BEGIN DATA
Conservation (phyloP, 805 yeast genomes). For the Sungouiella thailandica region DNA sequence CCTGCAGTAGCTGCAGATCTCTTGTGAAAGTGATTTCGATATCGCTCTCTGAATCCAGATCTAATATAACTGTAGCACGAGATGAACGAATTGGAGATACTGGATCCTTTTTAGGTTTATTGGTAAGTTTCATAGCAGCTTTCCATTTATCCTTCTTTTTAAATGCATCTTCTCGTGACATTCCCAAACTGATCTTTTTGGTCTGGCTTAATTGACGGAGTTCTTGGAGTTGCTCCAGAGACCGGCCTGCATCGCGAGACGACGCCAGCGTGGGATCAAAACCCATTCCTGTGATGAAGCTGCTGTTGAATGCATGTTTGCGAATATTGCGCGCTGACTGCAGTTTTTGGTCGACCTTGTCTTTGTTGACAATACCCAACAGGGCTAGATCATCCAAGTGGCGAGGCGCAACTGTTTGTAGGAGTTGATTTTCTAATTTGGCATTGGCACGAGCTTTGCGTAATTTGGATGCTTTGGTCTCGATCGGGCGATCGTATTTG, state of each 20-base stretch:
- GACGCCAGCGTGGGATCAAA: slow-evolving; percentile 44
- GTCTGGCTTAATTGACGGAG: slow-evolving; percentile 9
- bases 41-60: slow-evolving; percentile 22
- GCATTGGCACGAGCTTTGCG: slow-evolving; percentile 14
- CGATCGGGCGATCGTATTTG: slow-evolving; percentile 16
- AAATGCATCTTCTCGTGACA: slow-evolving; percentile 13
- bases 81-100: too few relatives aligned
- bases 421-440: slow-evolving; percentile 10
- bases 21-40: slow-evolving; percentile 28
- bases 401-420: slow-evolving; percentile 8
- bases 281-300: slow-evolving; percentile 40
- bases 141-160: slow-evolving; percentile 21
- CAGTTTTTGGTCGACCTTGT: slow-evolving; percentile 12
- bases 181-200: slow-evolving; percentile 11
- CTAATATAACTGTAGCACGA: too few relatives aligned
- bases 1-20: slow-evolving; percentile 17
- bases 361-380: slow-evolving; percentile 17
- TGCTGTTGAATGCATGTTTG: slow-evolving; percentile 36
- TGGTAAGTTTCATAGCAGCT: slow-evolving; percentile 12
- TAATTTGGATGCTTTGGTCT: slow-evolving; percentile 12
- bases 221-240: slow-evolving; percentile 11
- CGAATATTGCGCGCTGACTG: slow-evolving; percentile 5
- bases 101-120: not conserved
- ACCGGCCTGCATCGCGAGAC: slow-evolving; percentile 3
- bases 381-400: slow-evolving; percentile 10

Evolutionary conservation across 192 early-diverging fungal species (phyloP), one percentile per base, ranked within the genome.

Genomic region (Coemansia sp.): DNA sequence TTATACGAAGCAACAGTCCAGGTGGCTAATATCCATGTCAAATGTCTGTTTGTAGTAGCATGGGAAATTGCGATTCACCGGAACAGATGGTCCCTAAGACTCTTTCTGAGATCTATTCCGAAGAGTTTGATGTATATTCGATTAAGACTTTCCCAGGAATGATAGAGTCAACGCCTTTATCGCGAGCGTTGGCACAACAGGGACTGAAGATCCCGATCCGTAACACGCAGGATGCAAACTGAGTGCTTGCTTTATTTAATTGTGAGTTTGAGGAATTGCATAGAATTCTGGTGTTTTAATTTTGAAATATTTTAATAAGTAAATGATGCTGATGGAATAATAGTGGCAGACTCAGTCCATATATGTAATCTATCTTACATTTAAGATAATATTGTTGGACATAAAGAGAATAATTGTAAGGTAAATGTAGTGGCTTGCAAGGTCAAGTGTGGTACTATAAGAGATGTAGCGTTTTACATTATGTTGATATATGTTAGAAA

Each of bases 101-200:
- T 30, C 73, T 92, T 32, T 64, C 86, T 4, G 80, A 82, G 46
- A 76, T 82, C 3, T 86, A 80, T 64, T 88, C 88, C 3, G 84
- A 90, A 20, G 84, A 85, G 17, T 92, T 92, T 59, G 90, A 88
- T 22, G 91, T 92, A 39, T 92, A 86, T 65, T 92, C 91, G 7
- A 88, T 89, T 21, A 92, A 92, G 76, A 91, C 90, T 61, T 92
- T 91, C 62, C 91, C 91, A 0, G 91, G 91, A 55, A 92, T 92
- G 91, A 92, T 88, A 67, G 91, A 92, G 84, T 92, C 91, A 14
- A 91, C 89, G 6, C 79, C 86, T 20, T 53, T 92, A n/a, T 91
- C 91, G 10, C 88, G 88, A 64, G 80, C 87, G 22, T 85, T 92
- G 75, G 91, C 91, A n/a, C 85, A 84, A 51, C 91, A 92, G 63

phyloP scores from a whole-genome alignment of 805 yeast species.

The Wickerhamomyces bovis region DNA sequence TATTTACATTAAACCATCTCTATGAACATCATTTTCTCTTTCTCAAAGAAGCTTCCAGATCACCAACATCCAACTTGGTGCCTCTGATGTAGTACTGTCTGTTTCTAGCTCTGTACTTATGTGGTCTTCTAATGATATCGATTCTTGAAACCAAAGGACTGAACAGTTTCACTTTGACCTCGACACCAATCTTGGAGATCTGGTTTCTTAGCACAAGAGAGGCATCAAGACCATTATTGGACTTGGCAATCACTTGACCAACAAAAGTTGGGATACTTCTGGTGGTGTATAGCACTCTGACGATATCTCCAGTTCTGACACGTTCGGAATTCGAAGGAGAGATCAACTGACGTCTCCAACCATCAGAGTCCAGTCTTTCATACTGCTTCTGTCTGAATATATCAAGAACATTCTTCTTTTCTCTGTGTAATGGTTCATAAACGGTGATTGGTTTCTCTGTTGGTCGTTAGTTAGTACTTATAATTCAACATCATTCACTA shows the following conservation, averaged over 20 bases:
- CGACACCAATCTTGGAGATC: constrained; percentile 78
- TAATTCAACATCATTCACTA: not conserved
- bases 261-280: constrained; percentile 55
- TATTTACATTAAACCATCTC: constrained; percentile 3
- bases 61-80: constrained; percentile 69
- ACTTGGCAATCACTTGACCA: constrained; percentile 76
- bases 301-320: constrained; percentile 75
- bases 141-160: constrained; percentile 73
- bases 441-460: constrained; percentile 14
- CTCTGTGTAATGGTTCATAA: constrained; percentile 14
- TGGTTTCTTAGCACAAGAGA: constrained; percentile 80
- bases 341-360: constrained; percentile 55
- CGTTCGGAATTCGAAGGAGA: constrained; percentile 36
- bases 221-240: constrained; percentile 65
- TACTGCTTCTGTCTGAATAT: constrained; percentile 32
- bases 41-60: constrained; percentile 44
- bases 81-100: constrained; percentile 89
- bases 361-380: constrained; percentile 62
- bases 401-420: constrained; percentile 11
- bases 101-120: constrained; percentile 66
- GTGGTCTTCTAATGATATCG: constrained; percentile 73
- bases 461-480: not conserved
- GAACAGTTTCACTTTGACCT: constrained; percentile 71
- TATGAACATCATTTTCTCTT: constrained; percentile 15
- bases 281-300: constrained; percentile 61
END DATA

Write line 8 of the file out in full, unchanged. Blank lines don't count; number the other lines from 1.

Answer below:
- bases 81-100: too few relatives aligned